What writing advice do you have for aspiring authors?

 My advice is to not listen to too much writing advice. We’re all different, and we all tell tales differently. Enjoy and encourage yourself on what makes you distinct from the field instead of trying to conform to one person’s formula for success. Write in the way that makes you the most comfortable and productive. Experiment to find out what that method is. Have fun with it, most of all. Write what you would most like to read. Reread your work over and over again as you edit and hone it down to its best form. If you can stand to read your own stuff dozens of times as a reader, then its going to be fun for the other readers out there as well.


If you didn’t like writing books, or weren’t any good at it, what would you like to do for a living?

Well, I’m an artist for a living (I do my own covers and interior illustrations) so I’m covered there. But if I could be something I’m not now, I’d love to direct movies or be the first person on Mars. Only one of those is possible at this point.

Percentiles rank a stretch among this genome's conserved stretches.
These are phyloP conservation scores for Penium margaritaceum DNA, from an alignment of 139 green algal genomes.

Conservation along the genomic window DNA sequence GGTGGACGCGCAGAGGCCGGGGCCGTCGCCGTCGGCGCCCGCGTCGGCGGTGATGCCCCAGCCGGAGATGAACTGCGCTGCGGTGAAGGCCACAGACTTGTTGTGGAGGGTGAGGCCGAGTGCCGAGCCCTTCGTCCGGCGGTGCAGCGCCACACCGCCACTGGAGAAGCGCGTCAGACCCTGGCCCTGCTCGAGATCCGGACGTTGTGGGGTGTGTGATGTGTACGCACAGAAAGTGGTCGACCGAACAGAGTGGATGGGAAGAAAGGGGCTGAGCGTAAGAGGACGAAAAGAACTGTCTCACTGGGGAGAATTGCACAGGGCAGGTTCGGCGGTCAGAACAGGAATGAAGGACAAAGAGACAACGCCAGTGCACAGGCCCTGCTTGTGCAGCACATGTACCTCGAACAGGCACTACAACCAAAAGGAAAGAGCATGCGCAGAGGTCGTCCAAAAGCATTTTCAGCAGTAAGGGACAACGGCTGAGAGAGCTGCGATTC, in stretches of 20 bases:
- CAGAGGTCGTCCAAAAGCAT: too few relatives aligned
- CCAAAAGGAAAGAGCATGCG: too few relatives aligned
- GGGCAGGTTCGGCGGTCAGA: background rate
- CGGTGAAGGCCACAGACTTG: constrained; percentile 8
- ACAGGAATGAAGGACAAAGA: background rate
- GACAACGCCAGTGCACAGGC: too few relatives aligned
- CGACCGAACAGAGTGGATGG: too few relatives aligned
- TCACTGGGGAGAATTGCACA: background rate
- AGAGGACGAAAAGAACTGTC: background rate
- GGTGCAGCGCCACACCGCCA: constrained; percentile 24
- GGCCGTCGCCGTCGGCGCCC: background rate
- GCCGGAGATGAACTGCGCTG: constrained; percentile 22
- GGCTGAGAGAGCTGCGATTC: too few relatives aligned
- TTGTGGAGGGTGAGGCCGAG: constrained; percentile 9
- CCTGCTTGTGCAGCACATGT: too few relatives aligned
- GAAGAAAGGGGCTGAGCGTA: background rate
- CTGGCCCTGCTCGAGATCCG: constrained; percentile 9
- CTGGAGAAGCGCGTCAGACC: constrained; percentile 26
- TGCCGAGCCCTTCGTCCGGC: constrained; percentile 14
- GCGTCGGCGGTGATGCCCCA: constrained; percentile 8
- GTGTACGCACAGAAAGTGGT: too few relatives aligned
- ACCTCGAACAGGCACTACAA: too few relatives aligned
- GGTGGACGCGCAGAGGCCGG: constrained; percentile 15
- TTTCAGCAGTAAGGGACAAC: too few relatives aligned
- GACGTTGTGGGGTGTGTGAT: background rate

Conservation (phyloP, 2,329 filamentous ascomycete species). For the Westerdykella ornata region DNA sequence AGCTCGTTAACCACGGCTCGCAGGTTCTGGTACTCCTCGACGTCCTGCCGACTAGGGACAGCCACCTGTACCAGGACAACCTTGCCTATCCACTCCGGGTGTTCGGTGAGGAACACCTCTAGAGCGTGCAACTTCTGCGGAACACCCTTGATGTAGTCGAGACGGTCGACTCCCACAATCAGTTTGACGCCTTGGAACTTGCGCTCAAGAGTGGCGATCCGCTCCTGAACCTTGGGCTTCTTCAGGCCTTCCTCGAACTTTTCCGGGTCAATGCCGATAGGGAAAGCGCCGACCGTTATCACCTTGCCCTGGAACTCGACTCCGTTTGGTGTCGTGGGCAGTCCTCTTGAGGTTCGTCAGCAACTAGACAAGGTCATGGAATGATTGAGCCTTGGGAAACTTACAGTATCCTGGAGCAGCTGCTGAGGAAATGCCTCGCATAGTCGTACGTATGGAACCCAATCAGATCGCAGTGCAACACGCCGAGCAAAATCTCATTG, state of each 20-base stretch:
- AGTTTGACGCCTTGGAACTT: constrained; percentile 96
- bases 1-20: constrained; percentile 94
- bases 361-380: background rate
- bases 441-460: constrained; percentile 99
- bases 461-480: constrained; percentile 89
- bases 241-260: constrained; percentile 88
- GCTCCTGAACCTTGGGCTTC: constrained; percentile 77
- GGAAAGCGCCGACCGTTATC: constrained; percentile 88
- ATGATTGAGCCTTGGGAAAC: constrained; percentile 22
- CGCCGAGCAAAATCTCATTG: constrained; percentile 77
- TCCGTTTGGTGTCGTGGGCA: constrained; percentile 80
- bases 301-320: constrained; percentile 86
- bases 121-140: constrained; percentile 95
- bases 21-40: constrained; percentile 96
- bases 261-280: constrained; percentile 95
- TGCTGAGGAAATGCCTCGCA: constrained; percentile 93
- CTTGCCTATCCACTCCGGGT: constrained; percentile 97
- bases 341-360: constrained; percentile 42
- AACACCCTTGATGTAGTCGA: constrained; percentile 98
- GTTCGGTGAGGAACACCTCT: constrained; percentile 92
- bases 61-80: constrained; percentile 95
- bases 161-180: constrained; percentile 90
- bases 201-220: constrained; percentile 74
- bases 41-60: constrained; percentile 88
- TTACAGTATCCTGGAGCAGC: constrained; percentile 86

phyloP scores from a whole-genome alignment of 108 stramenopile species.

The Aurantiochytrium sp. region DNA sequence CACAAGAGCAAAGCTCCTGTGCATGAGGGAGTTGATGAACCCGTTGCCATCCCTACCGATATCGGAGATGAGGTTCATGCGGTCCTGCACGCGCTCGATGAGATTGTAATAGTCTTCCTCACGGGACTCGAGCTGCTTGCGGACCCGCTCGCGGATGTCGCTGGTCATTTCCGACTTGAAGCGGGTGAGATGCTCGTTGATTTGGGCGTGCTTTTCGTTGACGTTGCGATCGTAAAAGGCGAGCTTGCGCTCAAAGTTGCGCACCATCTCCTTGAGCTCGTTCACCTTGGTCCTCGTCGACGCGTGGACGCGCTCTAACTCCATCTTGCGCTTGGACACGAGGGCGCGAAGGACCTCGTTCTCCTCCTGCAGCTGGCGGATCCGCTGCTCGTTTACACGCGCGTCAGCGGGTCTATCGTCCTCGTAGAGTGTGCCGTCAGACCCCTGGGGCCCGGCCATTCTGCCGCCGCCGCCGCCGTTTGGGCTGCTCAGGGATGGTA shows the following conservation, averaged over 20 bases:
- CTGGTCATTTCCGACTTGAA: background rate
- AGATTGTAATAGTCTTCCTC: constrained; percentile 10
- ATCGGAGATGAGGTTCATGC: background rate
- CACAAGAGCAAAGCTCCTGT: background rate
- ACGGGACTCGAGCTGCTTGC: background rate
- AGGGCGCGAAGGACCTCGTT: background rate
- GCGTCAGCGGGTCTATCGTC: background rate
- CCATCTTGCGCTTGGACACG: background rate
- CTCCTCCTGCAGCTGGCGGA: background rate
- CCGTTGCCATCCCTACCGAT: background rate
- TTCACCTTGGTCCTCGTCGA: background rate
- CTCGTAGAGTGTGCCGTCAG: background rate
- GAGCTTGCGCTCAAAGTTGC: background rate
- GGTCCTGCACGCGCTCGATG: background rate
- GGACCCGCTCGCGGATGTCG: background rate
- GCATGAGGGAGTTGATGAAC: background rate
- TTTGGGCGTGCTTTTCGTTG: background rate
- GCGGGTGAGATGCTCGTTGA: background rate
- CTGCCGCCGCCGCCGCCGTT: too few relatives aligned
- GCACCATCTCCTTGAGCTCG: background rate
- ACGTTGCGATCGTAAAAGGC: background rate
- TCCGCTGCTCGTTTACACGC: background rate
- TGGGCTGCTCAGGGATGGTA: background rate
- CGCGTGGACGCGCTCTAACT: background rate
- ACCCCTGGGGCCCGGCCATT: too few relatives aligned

Do you read reviews of your book(s)? Do you respond to them, good or bad? How do you deal with the bad?

Yes, I love to read my reviews. I think its helpful to see how what you wrote lands in the hearts of the readers. I don’t usually respond to them except to say thanks, and I don’t begrudge anyone’s opinion. Sometimes they make valid points that I’ll think about for the next project.

Never, never respond to bad reviews. Bad mojo, that. I’m lucky that I have received very few bad reviews, but I see no upside to responding to them.

But here’s the thing: reviews are not FOR the authors, they are for other readers. It’s not our sandbox. We have no business mucking around in it. Of course, we’d prefer good reviews, but I personally prefer honest reviews, because I think that’s better for other readers.




What is your least favourite part of the writing / publishing process?

Definitely marketing. I should probably at some point get someone else involved doing that for me, but right now I feel a bit uncomfortable hawking my own work. I was raised to not brag and it feels like boasting a bit to keep pushing the marketing of something I wrote. I know that’s probably going to sound weird but I know a lot of authors with the same issue.